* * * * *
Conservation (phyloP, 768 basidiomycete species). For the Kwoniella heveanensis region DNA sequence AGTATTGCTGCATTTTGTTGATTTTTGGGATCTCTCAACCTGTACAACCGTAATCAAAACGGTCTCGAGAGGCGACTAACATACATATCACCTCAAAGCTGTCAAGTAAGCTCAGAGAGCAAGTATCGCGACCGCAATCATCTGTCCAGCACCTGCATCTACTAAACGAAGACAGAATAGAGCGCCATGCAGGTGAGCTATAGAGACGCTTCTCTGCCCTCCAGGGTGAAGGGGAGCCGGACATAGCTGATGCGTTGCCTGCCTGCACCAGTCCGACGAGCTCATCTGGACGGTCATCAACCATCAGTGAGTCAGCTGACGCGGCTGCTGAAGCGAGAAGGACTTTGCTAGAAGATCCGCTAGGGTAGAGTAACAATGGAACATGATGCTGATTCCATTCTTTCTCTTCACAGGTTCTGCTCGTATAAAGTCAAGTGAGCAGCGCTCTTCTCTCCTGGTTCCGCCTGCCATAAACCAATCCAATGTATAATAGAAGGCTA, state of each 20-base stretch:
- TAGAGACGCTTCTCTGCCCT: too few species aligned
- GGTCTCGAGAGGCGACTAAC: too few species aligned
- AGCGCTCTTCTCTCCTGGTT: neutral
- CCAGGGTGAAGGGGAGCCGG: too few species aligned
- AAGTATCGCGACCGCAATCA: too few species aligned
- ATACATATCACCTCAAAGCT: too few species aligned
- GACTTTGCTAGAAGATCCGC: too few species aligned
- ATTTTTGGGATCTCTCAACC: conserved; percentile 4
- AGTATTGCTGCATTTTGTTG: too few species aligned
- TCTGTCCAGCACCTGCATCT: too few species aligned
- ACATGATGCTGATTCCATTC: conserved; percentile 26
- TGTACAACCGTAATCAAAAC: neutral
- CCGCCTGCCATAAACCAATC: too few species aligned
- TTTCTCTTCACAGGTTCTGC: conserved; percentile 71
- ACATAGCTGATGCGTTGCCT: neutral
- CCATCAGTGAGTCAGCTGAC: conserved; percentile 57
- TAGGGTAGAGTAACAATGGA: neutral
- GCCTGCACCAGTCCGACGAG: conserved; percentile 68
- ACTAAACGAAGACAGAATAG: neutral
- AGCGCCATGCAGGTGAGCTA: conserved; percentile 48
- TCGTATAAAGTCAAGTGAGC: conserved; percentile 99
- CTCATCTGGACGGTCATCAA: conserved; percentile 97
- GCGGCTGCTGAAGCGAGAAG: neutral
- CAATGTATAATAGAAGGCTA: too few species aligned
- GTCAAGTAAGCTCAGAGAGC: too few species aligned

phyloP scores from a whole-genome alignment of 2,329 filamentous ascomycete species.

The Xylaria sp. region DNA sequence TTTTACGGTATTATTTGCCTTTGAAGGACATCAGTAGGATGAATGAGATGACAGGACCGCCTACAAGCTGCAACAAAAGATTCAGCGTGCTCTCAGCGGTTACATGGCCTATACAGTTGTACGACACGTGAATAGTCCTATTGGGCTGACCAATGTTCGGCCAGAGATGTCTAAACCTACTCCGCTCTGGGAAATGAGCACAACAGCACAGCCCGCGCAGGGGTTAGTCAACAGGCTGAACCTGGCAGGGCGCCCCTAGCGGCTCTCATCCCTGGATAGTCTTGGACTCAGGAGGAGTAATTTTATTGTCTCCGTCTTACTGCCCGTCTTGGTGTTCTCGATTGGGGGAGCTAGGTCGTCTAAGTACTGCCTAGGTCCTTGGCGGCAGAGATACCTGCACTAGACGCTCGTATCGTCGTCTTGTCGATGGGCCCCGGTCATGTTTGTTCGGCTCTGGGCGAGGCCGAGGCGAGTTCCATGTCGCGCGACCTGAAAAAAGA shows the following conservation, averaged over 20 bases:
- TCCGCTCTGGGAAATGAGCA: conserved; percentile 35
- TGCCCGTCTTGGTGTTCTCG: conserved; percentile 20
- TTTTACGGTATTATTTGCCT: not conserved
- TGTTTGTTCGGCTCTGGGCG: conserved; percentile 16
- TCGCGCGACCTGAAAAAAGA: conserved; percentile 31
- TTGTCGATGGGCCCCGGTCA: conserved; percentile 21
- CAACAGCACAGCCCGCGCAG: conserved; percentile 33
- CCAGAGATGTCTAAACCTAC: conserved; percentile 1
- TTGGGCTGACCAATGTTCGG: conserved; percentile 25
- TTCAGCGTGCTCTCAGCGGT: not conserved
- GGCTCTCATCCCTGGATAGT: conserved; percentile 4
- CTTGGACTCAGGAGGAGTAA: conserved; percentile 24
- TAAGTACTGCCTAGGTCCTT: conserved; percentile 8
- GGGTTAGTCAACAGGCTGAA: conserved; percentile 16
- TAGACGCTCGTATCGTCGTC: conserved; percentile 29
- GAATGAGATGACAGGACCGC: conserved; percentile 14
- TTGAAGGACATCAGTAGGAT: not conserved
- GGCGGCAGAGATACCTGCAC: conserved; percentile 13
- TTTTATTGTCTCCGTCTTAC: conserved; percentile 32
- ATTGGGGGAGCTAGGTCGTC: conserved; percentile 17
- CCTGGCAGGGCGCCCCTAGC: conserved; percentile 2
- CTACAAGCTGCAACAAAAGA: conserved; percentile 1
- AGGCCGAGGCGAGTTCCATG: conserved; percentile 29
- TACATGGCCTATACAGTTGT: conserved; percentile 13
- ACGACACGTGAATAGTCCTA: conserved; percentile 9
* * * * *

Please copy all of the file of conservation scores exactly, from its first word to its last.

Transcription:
Conservation (phyloP, 768 basidiomycete species). For the Kwoniella heveanensis region DNA sequence AGTATTGCTGCATTTTGTTGATTTTTGGGATCTCTCAACCTGTACAACCGTAATCAAAACGGTCTCGAGAGGCGACTAACATACATATCACCTCAAAGCTGTCAAGTAAGCTCAGAGAGCAAGTATCGCGACCGCAATCATCTGTCCAGCACCTGCATCTACTAAACGAAGACAGAATAGAGCGCCATGCAGGTGAGCTATAGAGACGCTTCTCTGCCCTCCAGGGTGAAGGGGAGCCGGACATAGCTGATGCGTTGCCTGCCTGCACCAGTCCGACGAGCTCATCTGGACGGTCATCAACCATCAGTGAGTCAGCTGACGCGGCTGCTGAAGCGAGAAGGACTTTGCTAGAAGATCCGCTAGGGTAGAGTAACAATGGAACATGATGCTGATTCCATTCTTTCTCTTCACAGGTTCTGCTCGTATAAAGTCAAGTGAGCAGCGCTCTTCTCTCCTGGTTCCGCCTGCCATAAACCAATCCAATGTATAATAGAAGGCTA, state of each 20-base stretch:
- TAGAGACGCTTCTCTGCCCT: too few species aligned
- GGTCTCGAGAGGCGACTAAC: too few species aligned
- AGCGCTCTTCTCTCCTGGTT: neutral
- CCAGGGTGAAGGGGAGCCGG: too few species aligned
- AAGTATCGCGACCGCAATCA: too few species aligned
- ATACATATCACCTCAAAGCT: too few species aligned
- GACTTTGCTAGAAGATCCGC: too few species aligned
- ATTTTTGGGATCTCTCAACC: conserved; percentile 4
- AGTATTGCTGCATTTTGTTG: too few species aligned
- TCTGTCCAGCACCTGCATCT: too few species aligned
- ACATGATGCTGATTCCATTC: conserved; percentile 26
- TGTACAACCGTAATCAAAAC: neutral
- CCGCCTGCCATAAACCAATC: too few species aligned
- TTTCTCTTCACAGGTTCTGC: conserved; percentile 71
- ACATAGCTGATGCGTTGCCT: neutral
- CCATCAGTGAGTCAGCTGAC: conserved; percentile 57
- TAGGGTAGAGTAACAATGGA: neutral
- GCCTGCACCAGTCCGACGAG: conserved; percentile 68
- ACTAAACGAAGACAGAATAG: neutral
- AGCGCCATGCAGGTGAGCTA: conserved; percentile 48
- TCGTATAAAGTCAAGTGAGC: conserved; percentile 99
- CTCATCTGGACGGTCATCAA: conserved; percentile 97
- GCGGCTGCTGAAGCGAGAAG: neutral
- CAATGTATAATAGAAGGCTA: too few species aligned
- GTCAAGTAAGCTCAGAGAGC: too few species aligned

phyloP scores from a whole-genome alignment of 2,329 filamentous ascomycete species.

The Xylaria sp. region DNA sequence TTTTACGGTATTATTTGCCTTTGAAGGACATCAGTAGGATGAATGAGATGACAGGACCGCCTACAAGCTGCAACAAAAGATTCAGCGTGCTCTCAGCGGTTACATGGCCTATACAGTTGTACGACACGTGAATAGTCCTATTGGGCTGACCAATGTTCGGCCAGAGATGTCTAAACCTACTCCGCTCTGGGAAATGAGCACAACAGCACAGCCCGCGCAGGGGTTAGTCAACAGGCTGAACCTGGCAGGGCGCCCCTAGCGGCTCTCATCCCTGGATAGTCTTGGACTCAGGAGGAGTAATTTTATTGTCTCCGTCTTACTGCCCGTCTTGGTGTTCTCGATTGGGGGAGCTAGGTCGTCTAAGTACTGCCTAGGTCCTTGGCGGCAGAGATACCTGCACTAGACGCTCGTATCGTCGTCTTGTCGATGGGCCCCGGTCATGTTTGTTCGGCTCTGGGCGAGGCCGAGGCGAGTTCCATGTCGCGCGACCTGAAAAAAGA shows the following conservation, averaged over 20 bases:
- TCCGCTCTGGGAAATGAGCA: conserved; percentile 35
- TGCCCGTCTTGGTGTTCTCG: conserved; percentile 20
- TTTTACGGTATTATTTGCCT: not conserved
- TGTTTGTTCGGCTCTGGGCG: conserved; percentile 16
- TCGCGCGACCTGAAAAAAGA: conserved; percentile 31
- TTGTCGATGGGCCCCGGTCA: conserved; percentile 21
- CAACAGCACAGCCCGCGCAG: conserved; percentile 33
- CCAGAGATGTCTAAACCTAC: conserved; percentile 1
- TTGGGCTGACCAATGTTCGG: conserved; percentile 25
- TTCAGCGTGCTCTCAGCGGT: not conserved
- GGCTCTCATCCCTGGATAGT: conserved; percentile 4
- CTTGGACTCAGGAGGAGTAA: conserved; percentile 24
- TAAGTACTGCCTAGGTCCTT: conserved; percentile 8
- GGGTTAGTCAACAGGCTGAA: conserved; percentile 16
- TAGACGCTCGTATCGTCGTC: conserved; percentile 29
- GAATGAGATGACAGGACCGC: conserved; percentile 14
- TTGAAGGACATCAGTAGGAT: not conserved
- GGCGGCAGAGATACCTGCAC: conserved; percentile 13
- TTTTATTGTCTCCGTCTTAC: conserved; percentile 32
- ATTGGGGGAGCTAGGTCGTC: conserved; percentile 17
- CCTGGCAGGGCGCCCCTAGC: conserved; percentile 2
- CTACAAGCTGCAACAAAAGA: conserved; percentile 1
- AGGCCGAGGCGAGTTCCATG: conserved; percentile 29
- TACATGGCCTATACAGTTGT: conserved; percentile 13
- ACGACACGTGAATAGTCCTA: conserved; percentile 9